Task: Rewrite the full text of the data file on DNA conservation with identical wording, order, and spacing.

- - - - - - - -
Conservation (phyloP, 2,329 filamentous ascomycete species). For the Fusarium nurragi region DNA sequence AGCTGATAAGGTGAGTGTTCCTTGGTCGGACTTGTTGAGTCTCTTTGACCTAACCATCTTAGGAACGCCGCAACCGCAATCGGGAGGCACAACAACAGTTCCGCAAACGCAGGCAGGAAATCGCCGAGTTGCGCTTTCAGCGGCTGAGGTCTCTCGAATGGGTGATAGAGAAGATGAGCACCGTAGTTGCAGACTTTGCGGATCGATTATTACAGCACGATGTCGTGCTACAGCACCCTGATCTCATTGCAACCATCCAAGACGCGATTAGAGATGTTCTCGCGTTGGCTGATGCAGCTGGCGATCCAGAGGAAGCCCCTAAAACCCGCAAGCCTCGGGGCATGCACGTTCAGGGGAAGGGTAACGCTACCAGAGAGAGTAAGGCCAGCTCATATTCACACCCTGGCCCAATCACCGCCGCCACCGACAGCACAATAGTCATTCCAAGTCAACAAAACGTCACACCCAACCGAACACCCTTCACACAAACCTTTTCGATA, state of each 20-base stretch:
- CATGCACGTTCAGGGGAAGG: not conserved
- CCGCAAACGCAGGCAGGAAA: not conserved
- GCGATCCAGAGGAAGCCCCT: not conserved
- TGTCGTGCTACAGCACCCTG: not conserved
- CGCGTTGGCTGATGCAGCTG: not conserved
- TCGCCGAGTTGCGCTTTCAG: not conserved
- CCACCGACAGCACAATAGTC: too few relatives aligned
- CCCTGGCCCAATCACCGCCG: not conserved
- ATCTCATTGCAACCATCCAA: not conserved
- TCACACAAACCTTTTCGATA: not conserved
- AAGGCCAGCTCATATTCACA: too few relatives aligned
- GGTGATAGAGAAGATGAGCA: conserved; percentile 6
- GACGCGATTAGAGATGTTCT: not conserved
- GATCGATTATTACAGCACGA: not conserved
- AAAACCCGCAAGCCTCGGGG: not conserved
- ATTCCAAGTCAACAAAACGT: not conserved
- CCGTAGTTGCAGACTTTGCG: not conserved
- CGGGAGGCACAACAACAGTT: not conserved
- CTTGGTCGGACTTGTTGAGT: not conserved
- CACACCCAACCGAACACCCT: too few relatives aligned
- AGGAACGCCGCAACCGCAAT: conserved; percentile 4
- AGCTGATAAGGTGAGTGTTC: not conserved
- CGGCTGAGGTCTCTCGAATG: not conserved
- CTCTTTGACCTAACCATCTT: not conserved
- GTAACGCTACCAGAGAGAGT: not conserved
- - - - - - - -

Conservation (phyloP, 2,329 filamentous ascomycete species). For the Fusarium nurragi region DNA sequence AGCTGATAAGGTGAGTGTTCCTTGGTCGGACTTGTTGAGTCTCTTTGACCTAACCATCTTAGGAACGCCGCAACCGCAATCGGGAGGCACAACAACAGTTCCGCAAACGCAGGCAGGAAATCGCCGAGTTGCGCTTTCAGCGGCTGAGGTCTCTCGAATGGGTGATAGAGAAGATGAGCACCGTAGTTGCAGACTTTGCGGATCGATTATTACAGCACGATGTCGTGCTACAGCACCCTGATCTCATTGCAACCATCCAAGACGCGATTAGAGATGTTCTCGCGTTGGCTGATGCAGCTGGCGATCCAGAGGAAGCCCCTAAAACCCGCAAGCCTCGGGGCATGCACGTTCAGGGGAAGGGTAACGCTACCAGAGAGAGTAAGGCCAGCTCATATTCACACCCTGGCCCAATCACCGCCGCCACCGACAGCACAATAGTCATTCCAAGTCAACAAAACGTCACACCCAACCGAACACCCTTCACACAAACCTTTTCGATA, state of each 20-base stretch:
- CATGCACGTTCAGGGGAAGG: not conserved
- CCGCAAACGCAGGCAGGAAA: not conserved
- GCGATCCAGAGGAAGCCCCT: not conserved
- TGTCGTGCTACAGCACCCTG: not conserved
- CGCGTTGGCTGATGCAGCTG: not conserved
- TCGCCGAGTTGCGCTTTCAG: not conserved
- CCACCGACAGCACAATAGTC: too few relatives aligned
- CCCTGGCCCAATCACCGCCG: not conserved
- ATCTCATTGCAACCATCCAA: not conserved
- TCACACAAACCTTTTCGATA: not conserved
- AAGGCCAGCTCATATTCACA: too few relatives aligned
- GGTGATAGAGAAGATGAGCA: conserved; percentile 6
- GACGCGATTAGAGATGTTCT: not conserved
- GATCGATTATTACAGCACGA: not conserved
- AAAACCCGCAAGCCTCGGGG: not conserved
- ATTCCAAGTCAACAAAACGT: not conserved
- CCGTAGTTGCAGACTTTGCG: not conserved
- CGGGAGGCACAACAACAGTT: not conserved
- CTTGGTCGGACTTGTTGAGT: not conserved
- CACACCCAACCGAACACCCT: too few relatives aligned
- AGGAACGCCGCAACCGCAAT: conserved; percentile 4
- AGCTGATAAGGTGAGTGTTC: not conserved
- CGGCTGAGGTCTCTCGAATG: not conserved
- CTCTTTGACCTAACCATCTT: not conserved
- GTAACGCTACCAGAGAGAGT: not conserved